Protesters temporarily end encampment in Kansas City

A protesters sits overlooking a tent camp in front of City Hall Tuesday, Oct. 6, 2020, in...
A protesters sits overlooking a tent camp in front of City Hall Tuesday, Oct. 6, 2020, in Kansas City, Mo. Activists, outraged after a white Kansas City police officer knelt on the back of a pregnant Black woman during an arrest last week are camping outside city hall and plan to stay until the officer and the police chief are fired. (AP Photo/Charlie Riedel)(Charlie Riedel | AP)
Published: Oct. 24, 2020 at 8:01 PM CDT
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KANSAS CITY, Mo. (AP) - Demonstrators who set up tents outside City Hall in Kansas City three weeks ago to demand police reform after an officer placed his knee on the back of a pregnant Black women have announced a temporary end to their encampment.

The Kansas City Star reports that Black Rainbow, one of the groups that organized the occupation, announced on Instagram they’d declared a “ceasefire” after beginning talks with public officials about divesting funds from law enforcement.

Ryan Sorrel, a leader with Black Rainbow, said the demonstrators will return if they don’t see the changes they want.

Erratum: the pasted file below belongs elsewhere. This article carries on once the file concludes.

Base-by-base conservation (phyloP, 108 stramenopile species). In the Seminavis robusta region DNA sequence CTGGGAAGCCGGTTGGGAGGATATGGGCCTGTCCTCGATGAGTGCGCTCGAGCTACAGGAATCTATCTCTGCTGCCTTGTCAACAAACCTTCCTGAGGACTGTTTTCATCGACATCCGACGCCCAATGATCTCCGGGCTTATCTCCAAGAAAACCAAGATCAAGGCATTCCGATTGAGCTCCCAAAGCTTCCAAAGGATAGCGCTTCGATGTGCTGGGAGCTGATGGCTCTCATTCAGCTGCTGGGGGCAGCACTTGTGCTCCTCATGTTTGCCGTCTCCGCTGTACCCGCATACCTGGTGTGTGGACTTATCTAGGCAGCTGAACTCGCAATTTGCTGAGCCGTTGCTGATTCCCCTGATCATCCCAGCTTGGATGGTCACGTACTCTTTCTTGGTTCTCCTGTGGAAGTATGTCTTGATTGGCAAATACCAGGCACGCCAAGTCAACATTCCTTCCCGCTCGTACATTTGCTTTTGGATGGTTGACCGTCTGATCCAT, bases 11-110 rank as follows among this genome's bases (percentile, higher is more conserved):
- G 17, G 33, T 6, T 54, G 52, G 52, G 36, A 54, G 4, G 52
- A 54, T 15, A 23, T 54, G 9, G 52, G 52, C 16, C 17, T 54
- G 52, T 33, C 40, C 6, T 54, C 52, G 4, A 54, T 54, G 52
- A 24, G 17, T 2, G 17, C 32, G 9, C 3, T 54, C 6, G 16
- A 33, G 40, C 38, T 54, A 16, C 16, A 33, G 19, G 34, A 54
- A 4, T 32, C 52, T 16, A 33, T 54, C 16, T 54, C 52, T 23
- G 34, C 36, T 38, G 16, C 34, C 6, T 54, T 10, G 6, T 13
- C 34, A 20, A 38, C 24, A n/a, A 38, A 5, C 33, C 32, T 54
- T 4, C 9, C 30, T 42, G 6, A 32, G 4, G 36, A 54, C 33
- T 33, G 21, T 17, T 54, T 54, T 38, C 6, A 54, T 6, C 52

The demonstration had demanded that city leaders fire the officer seen in a video kneeling on the pregnant woman, terminate Chief of Police Rick Smith and vow to divest 50% of the police force’s budget.

Sorrel said demonstrators began talking with city council members a few days ago about specific spaces where public safety funds and responsibilities, such as health crises and parking tickets, could be moved away from the police department.

“We saw this as a very strategic move in order to not absolve all of our resources,” Sorrel said.

Mayor Quinton Lucas said in a statement Saturday that he’s been meeting with such groups since May and planned to continue to do so in an effort to build trust.

“While we will have our disagreements, all of us in Kansas City must work together to see better days ahead,” he said.

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